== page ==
AFC Wimbledon needs to raise £11 million more by January 2020 in order to complete construction work on their new stadium at Plough Lane in South London.
Due to “unforeseen planning delays and increased building costs” the club now needs to race against time, so that they can develop a financial plan in order for the construction to continue.
Wimbledon’s New Plough Lane will have a 9,000 capacity
“The stadium is already taking shape and, while we are totally committed to completing the project, we are also about to reach a point of no return,” a club statement read.
“Our constructors need a financial commitment from us by January to enable them to complete the final phases and instruct their own sub-contractors. As it stands at the moment, we are unable to make that commitment.”
“Because of unforeseen planning delays and increased building costs, we will need to raise a further £11m to complete the stadium as we all want it to be, with income-generating conference and banqueting facilities, an additional 5000 covered seats through semi-permanent stands and a showpiece fans’ zone.”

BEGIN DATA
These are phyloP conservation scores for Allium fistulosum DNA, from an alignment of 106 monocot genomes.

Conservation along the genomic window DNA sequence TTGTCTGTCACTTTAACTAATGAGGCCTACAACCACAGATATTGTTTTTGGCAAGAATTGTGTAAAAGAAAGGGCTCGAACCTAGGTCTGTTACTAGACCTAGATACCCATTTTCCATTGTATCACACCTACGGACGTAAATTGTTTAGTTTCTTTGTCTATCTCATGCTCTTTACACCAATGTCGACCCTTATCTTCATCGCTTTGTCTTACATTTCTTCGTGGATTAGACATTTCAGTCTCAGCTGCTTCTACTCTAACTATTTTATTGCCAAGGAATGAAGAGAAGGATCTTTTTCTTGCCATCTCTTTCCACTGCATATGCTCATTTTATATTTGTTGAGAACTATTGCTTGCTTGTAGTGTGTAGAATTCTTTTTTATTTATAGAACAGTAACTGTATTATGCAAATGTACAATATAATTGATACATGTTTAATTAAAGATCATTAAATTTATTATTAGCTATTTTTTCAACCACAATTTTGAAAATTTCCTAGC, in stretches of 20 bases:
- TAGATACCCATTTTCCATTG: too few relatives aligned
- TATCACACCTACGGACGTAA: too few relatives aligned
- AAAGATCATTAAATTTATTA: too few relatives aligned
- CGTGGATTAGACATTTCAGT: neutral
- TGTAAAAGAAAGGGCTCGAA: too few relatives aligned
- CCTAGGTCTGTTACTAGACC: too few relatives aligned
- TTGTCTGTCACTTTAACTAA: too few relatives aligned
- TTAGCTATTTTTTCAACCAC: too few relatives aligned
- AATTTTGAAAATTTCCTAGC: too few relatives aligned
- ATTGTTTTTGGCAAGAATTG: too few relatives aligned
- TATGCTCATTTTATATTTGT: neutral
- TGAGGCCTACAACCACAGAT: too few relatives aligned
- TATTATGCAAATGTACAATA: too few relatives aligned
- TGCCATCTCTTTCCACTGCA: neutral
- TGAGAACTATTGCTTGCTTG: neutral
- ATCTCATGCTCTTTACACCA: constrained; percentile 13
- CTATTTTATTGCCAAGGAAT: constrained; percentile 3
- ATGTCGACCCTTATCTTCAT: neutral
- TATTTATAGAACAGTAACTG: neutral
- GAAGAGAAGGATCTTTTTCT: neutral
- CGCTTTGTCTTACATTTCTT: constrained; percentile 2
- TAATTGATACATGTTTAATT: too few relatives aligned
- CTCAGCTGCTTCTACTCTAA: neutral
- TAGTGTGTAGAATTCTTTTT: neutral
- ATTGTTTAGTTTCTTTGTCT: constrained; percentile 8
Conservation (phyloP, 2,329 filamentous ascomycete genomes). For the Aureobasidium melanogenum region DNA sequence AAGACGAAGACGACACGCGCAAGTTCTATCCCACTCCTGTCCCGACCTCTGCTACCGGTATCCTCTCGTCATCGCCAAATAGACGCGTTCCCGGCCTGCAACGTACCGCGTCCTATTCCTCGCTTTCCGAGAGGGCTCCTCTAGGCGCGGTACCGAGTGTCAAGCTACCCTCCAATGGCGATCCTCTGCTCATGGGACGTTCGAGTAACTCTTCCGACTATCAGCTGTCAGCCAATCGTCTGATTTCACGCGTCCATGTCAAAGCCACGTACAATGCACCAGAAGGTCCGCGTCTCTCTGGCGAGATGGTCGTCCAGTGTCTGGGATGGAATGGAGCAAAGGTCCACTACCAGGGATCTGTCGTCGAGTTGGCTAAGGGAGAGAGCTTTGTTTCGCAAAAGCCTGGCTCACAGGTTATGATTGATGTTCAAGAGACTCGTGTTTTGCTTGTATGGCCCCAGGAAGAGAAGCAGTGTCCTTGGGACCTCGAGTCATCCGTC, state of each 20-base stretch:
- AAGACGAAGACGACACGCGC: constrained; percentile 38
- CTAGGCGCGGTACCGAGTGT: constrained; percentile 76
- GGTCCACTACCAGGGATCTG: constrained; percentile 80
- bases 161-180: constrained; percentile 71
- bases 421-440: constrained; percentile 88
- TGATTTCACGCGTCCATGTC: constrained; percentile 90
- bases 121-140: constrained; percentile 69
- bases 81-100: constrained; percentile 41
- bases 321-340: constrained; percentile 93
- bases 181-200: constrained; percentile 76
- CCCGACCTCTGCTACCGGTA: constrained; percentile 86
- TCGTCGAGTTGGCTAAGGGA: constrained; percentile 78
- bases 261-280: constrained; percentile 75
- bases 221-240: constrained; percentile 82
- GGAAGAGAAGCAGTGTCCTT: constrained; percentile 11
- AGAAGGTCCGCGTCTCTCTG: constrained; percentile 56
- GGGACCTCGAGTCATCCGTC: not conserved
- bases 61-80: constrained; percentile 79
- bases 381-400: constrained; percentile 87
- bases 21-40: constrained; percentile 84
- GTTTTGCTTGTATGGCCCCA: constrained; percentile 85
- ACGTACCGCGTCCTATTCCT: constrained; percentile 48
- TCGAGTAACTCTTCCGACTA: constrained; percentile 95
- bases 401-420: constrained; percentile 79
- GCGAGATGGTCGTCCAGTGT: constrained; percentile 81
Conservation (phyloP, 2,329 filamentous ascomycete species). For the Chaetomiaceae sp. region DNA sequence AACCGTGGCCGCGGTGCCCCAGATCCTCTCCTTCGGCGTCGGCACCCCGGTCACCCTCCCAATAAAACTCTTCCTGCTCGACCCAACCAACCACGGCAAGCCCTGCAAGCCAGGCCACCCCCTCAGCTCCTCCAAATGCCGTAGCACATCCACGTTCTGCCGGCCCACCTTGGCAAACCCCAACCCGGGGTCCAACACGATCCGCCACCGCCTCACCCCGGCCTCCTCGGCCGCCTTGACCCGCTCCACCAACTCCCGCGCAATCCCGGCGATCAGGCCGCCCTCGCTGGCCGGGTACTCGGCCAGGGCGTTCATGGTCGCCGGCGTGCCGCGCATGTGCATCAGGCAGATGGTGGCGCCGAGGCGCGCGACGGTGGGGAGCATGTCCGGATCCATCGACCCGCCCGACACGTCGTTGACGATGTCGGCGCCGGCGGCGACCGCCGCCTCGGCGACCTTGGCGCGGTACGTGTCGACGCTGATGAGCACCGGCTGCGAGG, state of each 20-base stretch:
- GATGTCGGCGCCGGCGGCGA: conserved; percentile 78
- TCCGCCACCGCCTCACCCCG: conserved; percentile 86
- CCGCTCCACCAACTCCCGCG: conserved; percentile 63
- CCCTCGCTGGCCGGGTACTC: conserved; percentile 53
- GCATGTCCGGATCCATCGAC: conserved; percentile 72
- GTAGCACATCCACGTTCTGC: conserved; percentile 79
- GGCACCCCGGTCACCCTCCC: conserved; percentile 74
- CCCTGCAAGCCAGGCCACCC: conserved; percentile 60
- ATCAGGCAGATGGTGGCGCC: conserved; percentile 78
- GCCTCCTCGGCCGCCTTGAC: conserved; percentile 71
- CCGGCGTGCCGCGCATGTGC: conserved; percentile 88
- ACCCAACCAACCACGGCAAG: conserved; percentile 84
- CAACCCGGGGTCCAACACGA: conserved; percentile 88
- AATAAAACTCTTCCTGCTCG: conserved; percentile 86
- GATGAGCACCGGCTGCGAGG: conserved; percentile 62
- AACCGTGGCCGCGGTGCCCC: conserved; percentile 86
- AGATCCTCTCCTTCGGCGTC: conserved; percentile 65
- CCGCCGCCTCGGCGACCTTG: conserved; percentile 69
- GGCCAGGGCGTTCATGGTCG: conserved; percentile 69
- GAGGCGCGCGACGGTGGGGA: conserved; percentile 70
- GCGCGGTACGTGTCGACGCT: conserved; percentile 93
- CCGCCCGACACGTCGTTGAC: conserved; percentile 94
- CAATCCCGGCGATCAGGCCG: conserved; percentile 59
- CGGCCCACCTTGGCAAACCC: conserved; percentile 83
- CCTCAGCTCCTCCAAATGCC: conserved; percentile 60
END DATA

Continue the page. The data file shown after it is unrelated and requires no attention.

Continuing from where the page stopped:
Wimbledon has three options to resolve the issue
Wimbledon’s board has narrowed down to three options to solve the financial issue. The three options will be debated at the special meeting of the Dons Trust board on December 9.
“Borrowing the money would almost certainly mean very high repayments, which will leave us with a playing budget barely capable of surviving in League Two,” the club said in the statement.
“If we build what we can afford, the main stand would be a basic shell, without any of the new revenue streams such as conference and banqueting, club shop or hospitality facilities that we badly need to bolster our playing budget. We could add these facilities in the future – if we can get the money and if the level of football we are competing in at the time will sustain them.
“Or do we accept offers of investment from some private investors, who we got to know during our crowdfunding campaign? This would give us the majority of the money we need to build the stadium we all want – and leave us with a realistic playing budget to compete in League One on top.”
At the moment, Wimbledon is solely owned by its fans. Any external investor involvement would drastically change the ownership structure of the club.